Ronald E. Rice, UC Santa Barbara’s Arthur N. Rupe Professor of the Social Effects of Mass Communication, has been named to receive the 2015 Steven H. Chaffee Career Achievement Award from the International Communication Association.
The award honors a scholar, or a small group of collaborating scholars, for a sustained contribution to theoretical development or empirical research related to communication studies over an extended period. The selection committee favors research that is innovative, asks conceptually rich questions and elaborates new theoretical possibilities and/or compelling directions for empirical investigation.
“I am really honored to receive the International Communication Association’s Steven H. Chaffee Award for Career Achievement,” said Rice, a professor in UCSB’s Department of Communication. “This is arguably the top award from the communication science discipline.”
Rather than recognizing publication productivity or direct involvement in the International Communication Association, the award is designed to acknowledge the long-term significance the recipient’s scholarship presents for next-generation communications studies.
“This is a tremendous acknowledgment of the significance of Professor Rice’s theoretical and empirical contributions to the discipline of communication,” said Melvin Oliver, executive dean of UCSB’s College of Letter’s and Science and the Sarah Miller McCune Dean of Social Sciences. “His formidable record of scholarship is emblematic of our Department of Communication, which is consistently rated near the top in every ranking of the discipline.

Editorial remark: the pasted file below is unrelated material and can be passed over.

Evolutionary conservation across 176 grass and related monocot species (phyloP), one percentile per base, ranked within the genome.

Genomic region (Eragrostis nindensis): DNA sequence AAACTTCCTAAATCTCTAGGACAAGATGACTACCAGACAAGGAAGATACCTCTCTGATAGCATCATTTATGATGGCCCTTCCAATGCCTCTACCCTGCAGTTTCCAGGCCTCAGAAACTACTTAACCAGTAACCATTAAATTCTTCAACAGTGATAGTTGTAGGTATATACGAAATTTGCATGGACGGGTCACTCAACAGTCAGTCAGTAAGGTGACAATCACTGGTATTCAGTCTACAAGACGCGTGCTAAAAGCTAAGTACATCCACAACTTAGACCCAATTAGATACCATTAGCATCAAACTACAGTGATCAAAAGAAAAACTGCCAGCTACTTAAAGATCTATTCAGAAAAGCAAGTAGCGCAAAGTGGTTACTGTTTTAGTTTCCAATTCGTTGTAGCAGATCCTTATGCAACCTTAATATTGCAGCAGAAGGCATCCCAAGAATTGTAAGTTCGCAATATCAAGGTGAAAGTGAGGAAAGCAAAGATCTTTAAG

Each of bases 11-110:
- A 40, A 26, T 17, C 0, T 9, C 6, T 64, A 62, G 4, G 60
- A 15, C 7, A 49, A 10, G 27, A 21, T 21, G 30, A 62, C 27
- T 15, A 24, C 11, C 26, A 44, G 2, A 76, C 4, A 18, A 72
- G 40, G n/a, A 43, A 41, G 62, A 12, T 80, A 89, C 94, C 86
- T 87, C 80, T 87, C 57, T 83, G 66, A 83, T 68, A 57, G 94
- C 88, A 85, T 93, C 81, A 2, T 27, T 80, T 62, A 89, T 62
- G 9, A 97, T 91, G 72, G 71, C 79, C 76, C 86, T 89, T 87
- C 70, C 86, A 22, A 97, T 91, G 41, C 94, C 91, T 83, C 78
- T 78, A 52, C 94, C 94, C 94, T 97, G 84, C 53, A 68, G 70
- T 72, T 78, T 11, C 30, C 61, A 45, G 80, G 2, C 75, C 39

“In his role as faculty member, chair of the department, and co-director of the campus’s Carsey-Wolf Center, Professor Rice has brought the same focus, rigor and imagination to UCSB that this award celebrates,” Oliver continued. “We are so proud and honored to have him as a colleague.”
The award is named for the Steven H. Chaffee, the professor of communication who came to UC Santa Barbara from Stanford University in 1999 and served as the first the campus’s first Arthur N. Rupe Professor in the Social Effects of Mass Communication. Among the most influential scholars in his field and widely considered one of the most significant historians and methodologists in the field of communication, Chaffee died in 2001.
Since the award was established in 2000, three faculty members from UCSB’s Department of Communication have been recipients, noted Rice. “It’s particularly meaningful because Steve was such an influential force in communication research,” he said. “I use his short book on concept explication in my doctoral course. Also, he was the initial Arthur N. Rupe Professor in the Social Effects of Mass Communication in the Department of Communication here at UCSB, which I am now very fortunate to occupy. So I’m pleased to be associated with him and his work in multiple ways.